Thursday, April 29, 2021

Thursday, April 29, 2021 7:30 am by Cristina in , , , , , , , ,    No comments
(Michael Wharley)

After several quiet days on the Brontë news front, we have this today: a first look at Emma Mackey as Emily Brontë. From Variety:
Flying high after two Academy Awards for “The Father,” which it produced and sold, London-based Embankment has unveiled a first look photo of “Sex Education” star Emma Mackey in “Emily,” as well as robust early pre-sales on the feature, an Emily Brontë origin story. [...]
News of first major territories sold, including much of Europe, comes as “Emily” begins principal photography. The film marks the writer-director feature debut of actor Frances O’Connor, a double Golden Globe nominee for her performances in “Madame Bovary” and “Missing.”
First major territory deals have been struck with significant distributors and also take in one multi-territory deal — both signs of the film’s perceived market potential.
Warner Bros., for instance, has closed the U.K. while Wild Bunch has clinched France, Germany and Switzerland, as well as Italy and Spain through its subsidiaries, BIM and Vertigo.
Portugal (Nos), Benelux (Cineart), Scandinavia (Scanbox), Greece (Spentzos), Israel (United King), the Middle East (Front Row), South Africa (Filmfinity), and Australia and New Zealand (Madman) have also been licensed.
Joining Mackey and Fionn Whitehead (“Dunkirk,” “Voyagers”) in what Embankment describes as a “cast of vibrant young British talent” are Oliver Jackson-Cohen (“The Invisible Man,” “The Haunting of Hill House”), Alexandra Dowling (“The Musketeers”), Amelia Gething (“The Spanish Princess”), as well as BAFTA nominee Gemma Jones (“Ammonite,” “Rocketman”) and Adrian Dunbar (“Line of Duty”).
The first look captures Mackey as Brontë, a young woman alert to life standing against a background which looks very much like a sweeping Yorkshire moor.
Describing Brontë’s “transformative, inspiring and exhilarating journey to womanhood,” Embankment said Wednesday, the film will “brim with energy — intimately capturing the emotional intensity and adrenalin of youth, with all its messy honesty, heartbreak, humor and fearlessness; matched by the scale of our stunning locations,” O’Connor added.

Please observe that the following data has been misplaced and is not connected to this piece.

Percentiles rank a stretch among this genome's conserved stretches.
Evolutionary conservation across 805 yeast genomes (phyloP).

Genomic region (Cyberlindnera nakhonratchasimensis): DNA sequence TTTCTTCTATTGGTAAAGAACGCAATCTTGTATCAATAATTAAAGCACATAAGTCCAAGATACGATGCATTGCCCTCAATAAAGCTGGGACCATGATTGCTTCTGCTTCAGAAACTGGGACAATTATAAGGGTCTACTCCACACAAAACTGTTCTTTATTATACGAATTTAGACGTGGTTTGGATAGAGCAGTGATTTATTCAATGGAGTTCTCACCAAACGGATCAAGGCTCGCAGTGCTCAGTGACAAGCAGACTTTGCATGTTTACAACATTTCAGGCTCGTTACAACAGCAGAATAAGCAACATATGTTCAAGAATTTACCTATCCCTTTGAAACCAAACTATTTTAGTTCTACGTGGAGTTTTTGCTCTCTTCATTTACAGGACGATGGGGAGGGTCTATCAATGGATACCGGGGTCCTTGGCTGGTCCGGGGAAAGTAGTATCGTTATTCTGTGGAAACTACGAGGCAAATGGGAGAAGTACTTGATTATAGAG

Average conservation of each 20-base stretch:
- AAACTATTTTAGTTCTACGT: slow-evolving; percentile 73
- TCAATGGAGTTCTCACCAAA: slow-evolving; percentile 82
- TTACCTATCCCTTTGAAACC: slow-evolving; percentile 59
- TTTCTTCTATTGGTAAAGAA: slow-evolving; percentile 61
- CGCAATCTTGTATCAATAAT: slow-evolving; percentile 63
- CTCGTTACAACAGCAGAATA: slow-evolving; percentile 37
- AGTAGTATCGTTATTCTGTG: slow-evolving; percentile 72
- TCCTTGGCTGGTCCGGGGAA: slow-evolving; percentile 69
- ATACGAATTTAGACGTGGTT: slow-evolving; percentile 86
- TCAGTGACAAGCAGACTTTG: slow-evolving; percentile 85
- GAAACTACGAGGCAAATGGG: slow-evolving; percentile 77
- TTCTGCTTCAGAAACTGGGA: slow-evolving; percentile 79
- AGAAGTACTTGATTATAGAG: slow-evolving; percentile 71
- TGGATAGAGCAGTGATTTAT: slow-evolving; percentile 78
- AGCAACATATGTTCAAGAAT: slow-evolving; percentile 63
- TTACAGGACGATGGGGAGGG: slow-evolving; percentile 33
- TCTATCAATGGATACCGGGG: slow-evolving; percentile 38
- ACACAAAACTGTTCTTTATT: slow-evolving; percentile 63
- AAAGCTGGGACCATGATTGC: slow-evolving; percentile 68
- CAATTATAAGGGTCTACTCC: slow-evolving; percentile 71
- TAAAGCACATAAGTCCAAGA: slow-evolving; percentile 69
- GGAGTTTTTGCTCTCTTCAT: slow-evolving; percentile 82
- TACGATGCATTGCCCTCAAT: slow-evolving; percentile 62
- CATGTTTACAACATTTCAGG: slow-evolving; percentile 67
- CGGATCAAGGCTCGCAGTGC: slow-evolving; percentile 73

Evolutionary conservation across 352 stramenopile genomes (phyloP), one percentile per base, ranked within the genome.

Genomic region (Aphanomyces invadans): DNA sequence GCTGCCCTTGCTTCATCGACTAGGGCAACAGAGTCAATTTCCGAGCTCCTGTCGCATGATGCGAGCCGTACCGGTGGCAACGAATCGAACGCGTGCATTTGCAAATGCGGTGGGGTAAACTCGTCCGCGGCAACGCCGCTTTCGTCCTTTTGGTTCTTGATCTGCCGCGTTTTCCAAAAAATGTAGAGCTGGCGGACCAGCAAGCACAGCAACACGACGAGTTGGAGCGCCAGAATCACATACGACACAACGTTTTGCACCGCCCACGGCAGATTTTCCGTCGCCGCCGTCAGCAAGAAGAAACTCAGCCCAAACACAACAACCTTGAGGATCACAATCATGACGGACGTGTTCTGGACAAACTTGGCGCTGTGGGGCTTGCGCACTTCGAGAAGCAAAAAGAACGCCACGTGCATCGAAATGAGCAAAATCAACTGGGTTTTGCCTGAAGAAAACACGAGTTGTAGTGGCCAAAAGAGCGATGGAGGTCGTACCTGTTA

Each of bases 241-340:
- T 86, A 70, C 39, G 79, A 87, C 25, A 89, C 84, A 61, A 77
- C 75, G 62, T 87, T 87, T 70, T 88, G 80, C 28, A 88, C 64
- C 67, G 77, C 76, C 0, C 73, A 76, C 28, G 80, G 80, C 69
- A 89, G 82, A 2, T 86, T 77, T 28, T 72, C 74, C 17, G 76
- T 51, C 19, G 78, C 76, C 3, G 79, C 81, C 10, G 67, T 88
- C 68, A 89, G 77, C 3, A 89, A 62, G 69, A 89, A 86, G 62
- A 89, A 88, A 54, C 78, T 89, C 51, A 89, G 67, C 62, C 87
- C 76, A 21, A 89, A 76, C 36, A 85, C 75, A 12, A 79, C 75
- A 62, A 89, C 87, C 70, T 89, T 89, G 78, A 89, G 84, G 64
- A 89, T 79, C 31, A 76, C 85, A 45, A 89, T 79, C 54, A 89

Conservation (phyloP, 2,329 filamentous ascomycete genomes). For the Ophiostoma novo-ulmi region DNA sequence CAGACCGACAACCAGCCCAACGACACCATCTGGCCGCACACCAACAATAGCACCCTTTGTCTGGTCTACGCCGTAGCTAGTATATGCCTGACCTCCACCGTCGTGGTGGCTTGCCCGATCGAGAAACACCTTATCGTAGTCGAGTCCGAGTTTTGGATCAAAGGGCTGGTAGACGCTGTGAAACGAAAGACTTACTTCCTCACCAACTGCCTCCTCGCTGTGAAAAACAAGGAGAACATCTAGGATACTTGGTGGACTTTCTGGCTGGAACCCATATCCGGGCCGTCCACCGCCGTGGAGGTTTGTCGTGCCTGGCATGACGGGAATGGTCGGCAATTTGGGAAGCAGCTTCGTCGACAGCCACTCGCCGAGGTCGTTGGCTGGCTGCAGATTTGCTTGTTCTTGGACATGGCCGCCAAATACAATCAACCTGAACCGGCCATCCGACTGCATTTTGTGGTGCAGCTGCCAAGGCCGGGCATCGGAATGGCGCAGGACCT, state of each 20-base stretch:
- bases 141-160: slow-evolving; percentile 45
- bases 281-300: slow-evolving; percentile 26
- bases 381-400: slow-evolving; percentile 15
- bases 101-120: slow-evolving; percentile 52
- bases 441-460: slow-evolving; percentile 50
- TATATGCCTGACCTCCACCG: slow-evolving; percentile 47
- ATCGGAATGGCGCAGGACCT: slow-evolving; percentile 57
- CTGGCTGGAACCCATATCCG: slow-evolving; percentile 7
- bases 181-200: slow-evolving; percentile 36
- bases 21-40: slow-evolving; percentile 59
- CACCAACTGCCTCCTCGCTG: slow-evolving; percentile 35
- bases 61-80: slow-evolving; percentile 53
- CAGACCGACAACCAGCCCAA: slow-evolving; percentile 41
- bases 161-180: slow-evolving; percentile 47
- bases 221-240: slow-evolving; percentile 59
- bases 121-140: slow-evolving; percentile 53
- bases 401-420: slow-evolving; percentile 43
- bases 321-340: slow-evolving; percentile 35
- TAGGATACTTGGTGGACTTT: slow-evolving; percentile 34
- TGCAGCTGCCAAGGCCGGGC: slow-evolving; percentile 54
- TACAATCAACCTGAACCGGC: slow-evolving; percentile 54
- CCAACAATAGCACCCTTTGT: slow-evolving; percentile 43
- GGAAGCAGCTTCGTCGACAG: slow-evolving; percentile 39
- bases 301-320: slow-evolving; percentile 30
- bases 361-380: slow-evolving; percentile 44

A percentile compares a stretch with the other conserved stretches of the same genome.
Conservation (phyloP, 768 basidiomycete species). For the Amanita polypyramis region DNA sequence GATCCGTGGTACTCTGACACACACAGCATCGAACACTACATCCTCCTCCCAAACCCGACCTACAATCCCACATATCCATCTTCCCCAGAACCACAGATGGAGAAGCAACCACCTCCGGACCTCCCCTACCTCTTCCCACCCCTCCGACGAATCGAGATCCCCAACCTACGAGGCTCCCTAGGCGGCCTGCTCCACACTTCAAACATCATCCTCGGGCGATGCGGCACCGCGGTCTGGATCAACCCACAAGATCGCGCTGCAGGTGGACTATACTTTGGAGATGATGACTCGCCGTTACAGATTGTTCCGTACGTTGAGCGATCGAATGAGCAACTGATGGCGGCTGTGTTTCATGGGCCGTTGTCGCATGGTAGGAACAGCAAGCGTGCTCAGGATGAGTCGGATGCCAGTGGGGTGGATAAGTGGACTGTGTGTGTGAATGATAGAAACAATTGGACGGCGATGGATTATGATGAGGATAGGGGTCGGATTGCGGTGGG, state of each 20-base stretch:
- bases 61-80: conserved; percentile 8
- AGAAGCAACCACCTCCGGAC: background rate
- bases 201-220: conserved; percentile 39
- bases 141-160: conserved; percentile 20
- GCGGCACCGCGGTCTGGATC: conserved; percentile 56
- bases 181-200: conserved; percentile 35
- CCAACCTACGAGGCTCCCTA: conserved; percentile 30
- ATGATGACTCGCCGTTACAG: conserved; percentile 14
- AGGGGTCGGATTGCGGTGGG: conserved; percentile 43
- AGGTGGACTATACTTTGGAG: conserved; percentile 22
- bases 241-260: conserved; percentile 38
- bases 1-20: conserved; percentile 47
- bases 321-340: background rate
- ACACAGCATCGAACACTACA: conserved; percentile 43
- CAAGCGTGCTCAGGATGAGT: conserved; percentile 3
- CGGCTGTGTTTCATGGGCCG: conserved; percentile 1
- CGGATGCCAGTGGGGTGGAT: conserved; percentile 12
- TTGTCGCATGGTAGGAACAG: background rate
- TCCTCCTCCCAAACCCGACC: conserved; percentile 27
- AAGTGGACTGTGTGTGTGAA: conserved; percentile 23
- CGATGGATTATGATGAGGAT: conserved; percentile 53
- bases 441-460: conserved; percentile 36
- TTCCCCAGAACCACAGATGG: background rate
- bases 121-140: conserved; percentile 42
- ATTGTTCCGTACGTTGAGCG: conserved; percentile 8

“Frances’ storytelling is a breath of fresh air – attracting highly dynamic actors; each performing highly engaging characters, each provocative and just a touch dangerous; certainly, modern and spirited,” said Embankment’s Tim Haslam. (John Hopewell)
Daily Mail describes the picture for us:
Sex Education's Emma Mackey looked worlds away from her edgy character Maeve Wiley as a first look at her titular role in Emily Brontë biopic has been revealed.
In a newly-released image, the actress, 25 - who scooped her first BAFTA nomination for her Netflix comedy on Wednesday - wore a Victorian-style dress and opted for minimal make-up as she stood in a field.
Marking Frances O'Connor's directorial debut, Emily - which is yet to have a release date - will follow the story of the famous author, best known for her iconic novel Wuthering Heights. (Rianne Addo)
The news has made it onto quite a few sites such as Deadline, Elle (Poland) or The Hollywood Reporter.

Onto more future projects as Leinster Express (Ireland) reports that local writer Pauline Clooney will be publishing a Brontë-related book.
Her debut novel, Charlotte and Arthur, reimagining Charlotte Brontë’s honeymoon in Ireland in 1854, will be published by Merdog Books, October 2021. 
The Christian Science Monitor reviews Helen Oyeyemi's new novel Peaces.
She infuses the tale with references to music, photography, and painting, and with cultural touch points as seemingly random as the Brontë Sisters, the Beach Boys, and Converse sneakers. (Joan Gaylord)
La Tercera (Chile) mentions a poet who read the Brontës when she was a teenager.
Por su lado, la poeta Victoria Ramírez Mansilla (29), señala que también fue una lectura influyente para ella: “La leí en la adolescencia y creo que en cierto sentido ha marcado a una generación. En mi caso fue una entrada para leer a otros poetas. Hubo un tiempo en el colegio donde leí a varios escritores argentinos como Sábato, Cortázar, Silvina Ocampo, y también mucho a las hermanas Brontë, y en esa línea más oscura llegué a Pizarnik”. (Pablo Retamal N.) (Translation)

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